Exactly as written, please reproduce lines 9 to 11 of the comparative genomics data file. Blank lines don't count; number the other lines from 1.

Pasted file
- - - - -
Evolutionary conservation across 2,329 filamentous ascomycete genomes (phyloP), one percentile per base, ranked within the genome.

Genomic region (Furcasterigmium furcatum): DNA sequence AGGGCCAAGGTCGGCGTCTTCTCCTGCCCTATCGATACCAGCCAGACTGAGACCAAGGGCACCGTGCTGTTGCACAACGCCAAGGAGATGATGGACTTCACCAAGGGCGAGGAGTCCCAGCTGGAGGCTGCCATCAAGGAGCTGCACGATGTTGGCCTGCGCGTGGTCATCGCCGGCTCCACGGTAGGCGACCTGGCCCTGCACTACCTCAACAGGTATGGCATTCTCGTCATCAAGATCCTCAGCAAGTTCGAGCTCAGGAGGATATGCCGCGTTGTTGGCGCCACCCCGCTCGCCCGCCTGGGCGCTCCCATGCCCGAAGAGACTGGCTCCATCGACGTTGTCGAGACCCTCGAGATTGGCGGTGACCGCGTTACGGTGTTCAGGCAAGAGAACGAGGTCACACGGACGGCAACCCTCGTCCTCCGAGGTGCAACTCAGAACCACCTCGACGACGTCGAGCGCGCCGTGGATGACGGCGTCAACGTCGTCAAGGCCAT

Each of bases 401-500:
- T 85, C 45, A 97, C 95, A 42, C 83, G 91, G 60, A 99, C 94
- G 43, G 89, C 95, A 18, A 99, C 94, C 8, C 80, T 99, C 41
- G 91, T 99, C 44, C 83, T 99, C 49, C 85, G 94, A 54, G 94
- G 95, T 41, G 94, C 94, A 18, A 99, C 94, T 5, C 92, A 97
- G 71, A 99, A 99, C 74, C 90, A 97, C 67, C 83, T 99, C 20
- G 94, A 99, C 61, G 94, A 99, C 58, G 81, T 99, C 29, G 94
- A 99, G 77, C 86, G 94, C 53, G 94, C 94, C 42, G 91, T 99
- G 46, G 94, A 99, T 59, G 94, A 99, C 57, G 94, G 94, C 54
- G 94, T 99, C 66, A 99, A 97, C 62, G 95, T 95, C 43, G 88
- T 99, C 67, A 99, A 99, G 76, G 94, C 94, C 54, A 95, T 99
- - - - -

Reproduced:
- G 94, A 99, C 61, G 94, A 99, C 58, G 81, T 99, C 29, G 94
- A 99, G 77, C 86, G 94, C 53, G 94, C 94, C 42, G 91, T 99
- G 46, G 94, A 99, T 59, G 94, A 99, C 57, G 94, G 94, C 54